Remarks of UN Women Executive Director Michelle Bachelet at the Panel on Affordable Security: Financial and Economic Realities,27 March 2012, Washington, D.C.
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Good morning. It’s great to be here with all of you. I’d like to thank our Chair, Francis Finlay of the East West Institute, one of the co-sponsors of this Conference. As he said, this panel is dedicated to affordable security, financial and economic realities.
Ladies and Gentlemen,
As our world evolves with new technology and more interconnectivity, governments and institutions are having a hard time keeping pace with the fast changing dynamics. Institutions with hierarchical structures, bureaucratic procedures, and fragmented and siloed approaches are hard pressed to respond to current financial and economic realities, which are complex and heavily influenced by non-State actors.
Today I point to four areas where we can enhance security.
There is no security without sustainable development and there is no sustainable development without security.
First, we need to reorient the role of governments and multilateral institutions to respond to today’s financial and economic challenges.
I often read or hear commentators speak about the possibility, and even inevitability, of another major economic crisis. I hear that the lessons from the 1998 crisis, which pushed more than 100 million people into poverty, have not been learnt, that the needed regulations have not been put into place, and that the same activities that led to the last economic meltdown are still being carried out today. If this analysis is correct, it does not bode well for world security and the security of individuals.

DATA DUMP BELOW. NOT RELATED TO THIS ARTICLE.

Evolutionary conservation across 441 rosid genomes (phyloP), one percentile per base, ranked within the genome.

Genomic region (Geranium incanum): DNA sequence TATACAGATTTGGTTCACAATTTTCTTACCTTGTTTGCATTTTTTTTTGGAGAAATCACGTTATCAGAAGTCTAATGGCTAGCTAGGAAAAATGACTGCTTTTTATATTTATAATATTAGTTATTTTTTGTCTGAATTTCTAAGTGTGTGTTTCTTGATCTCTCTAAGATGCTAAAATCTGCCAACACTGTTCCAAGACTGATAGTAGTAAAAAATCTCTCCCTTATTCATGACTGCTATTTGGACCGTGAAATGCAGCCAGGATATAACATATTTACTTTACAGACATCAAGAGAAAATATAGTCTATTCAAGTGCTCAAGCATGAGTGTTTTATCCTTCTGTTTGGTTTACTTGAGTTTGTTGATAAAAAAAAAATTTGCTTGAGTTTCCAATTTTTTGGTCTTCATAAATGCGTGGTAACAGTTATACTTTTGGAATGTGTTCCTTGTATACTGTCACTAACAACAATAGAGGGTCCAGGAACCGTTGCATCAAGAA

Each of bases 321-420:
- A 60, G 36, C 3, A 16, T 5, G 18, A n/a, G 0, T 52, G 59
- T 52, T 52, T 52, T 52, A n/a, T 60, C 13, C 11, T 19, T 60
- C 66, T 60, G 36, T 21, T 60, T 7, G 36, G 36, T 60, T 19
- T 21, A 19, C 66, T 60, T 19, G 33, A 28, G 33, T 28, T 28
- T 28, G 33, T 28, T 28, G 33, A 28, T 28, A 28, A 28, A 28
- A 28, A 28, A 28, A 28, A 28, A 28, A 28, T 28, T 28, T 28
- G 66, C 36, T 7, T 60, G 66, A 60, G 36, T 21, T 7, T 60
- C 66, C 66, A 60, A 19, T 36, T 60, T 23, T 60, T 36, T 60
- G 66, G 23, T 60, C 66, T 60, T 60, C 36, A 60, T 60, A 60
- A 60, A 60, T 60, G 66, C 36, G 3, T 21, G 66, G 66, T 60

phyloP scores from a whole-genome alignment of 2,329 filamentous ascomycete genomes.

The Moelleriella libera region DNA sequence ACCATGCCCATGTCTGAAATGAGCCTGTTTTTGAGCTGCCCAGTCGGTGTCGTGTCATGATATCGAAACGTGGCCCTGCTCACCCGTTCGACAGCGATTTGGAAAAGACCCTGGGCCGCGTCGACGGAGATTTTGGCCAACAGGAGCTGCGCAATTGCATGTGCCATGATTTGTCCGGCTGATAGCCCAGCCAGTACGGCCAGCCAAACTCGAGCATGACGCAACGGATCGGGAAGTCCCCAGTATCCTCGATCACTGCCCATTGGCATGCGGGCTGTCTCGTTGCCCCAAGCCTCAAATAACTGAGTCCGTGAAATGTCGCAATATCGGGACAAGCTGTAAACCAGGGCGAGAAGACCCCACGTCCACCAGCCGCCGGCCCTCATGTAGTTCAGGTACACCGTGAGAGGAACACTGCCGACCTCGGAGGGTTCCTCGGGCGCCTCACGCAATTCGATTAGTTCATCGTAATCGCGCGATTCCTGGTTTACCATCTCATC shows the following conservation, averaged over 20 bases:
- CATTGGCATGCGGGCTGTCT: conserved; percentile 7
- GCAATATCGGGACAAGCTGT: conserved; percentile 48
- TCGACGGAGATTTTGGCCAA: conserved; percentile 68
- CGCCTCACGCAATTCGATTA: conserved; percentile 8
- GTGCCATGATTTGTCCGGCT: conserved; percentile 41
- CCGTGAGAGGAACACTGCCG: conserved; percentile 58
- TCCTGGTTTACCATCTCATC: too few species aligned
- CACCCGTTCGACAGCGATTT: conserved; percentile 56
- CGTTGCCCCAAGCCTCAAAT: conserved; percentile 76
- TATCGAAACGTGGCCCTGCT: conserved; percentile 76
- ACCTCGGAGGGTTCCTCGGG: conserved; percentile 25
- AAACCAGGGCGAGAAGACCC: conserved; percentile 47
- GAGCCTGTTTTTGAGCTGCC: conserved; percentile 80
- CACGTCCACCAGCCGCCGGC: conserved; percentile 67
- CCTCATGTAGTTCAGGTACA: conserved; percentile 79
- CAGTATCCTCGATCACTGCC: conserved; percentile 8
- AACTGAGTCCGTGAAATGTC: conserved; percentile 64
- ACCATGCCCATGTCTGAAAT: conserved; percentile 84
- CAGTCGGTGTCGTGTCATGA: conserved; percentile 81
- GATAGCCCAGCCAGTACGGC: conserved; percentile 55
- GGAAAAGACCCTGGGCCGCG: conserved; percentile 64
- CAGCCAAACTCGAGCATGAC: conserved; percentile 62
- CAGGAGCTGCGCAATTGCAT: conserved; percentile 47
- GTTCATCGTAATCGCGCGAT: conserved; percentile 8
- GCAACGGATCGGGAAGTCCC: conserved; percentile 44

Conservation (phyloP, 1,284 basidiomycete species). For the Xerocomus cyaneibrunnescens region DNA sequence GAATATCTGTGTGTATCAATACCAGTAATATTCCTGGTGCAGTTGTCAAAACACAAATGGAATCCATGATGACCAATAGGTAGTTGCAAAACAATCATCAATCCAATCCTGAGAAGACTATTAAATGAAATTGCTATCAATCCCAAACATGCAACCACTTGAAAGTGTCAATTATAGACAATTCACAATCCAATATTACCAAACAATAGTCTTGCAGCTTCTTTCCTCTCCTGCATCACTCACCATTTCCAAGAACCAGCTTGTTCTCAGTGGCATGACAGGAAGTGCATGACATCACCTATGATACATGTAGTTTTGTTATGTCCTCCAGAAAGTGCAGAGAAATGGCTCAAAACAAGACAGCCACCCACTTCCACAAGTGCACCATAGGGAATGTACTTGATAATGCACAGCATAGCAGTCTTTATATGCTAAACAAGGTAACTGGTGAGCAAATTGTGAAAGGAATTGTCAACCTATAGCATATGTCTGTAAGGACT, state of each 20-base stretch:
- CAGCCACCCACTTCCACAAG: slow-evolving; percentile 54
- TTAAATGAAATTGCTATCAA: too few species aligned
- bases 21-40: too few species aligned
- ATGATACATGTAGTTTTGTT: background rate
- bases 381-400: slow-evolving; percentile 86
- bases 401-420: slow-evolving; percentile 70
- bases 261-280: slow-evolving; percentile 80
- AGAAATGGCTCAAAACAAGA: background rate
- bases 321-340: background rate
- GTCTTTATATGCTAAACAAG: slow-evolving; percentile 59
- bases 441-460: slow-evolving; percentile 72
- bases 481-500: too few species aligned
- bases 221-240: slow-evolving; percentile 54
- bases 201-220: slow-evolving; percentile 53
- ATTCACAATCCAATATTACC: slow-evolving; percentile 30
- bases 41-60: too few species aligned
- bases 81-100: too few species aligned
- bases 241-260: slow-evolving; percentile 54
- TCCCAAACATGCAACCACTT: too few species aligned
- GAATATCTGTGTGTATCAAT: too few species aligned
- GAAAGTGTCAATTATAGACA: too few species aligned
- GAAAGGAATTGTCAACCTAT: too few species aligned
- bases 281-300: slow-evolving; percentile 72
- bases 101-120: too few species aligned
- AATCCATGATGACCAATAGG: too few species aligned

It is becoming clear that we need to move towards economic models that focus not only on short-term profit but on inclusive and equitable growth that protects the environment. The United Nations Environment Programme defines the green economy as one “that results in improved human well-being and social equity, while significantly reducing environmental risks and ecological scarcities.
What is clear is that we need to rein in risk-taking behavior, and protect citizens from absolute poverty and depravation. Governments need to make sure that resources are allocated efficiently, that the labour force is well educated, that jobs are created, that consumers are protected, that people enjoy a decent standard of living, and the environment is protected.
Second, and this is related to my first point, we need ethical leadership.
This leadership was demanded last year by protestors around the world—from those camped in tents at Occupy Wall Street to the students and workers marching in the streets of Europe, to the people demanding freedom and democracy in the Arab world.
It’s no wonder that Time magazine named the protestor the person of the year. The protestors were calling for ethical leadership—leadership to reduce economic insecurity and inequality, leadership to tackle lack of opportunity and high unemployment, and leadership to uproot greed, corruption, and repression.
Ethical leadership builds political stability and security rooted in peace, opportunity, decent standards of living, and the will of the people. Ethical leadership promotes sustainable development rooted in economic, social and environmental justice. To put it simply, ethical leadership protects the well-being of current and future generations.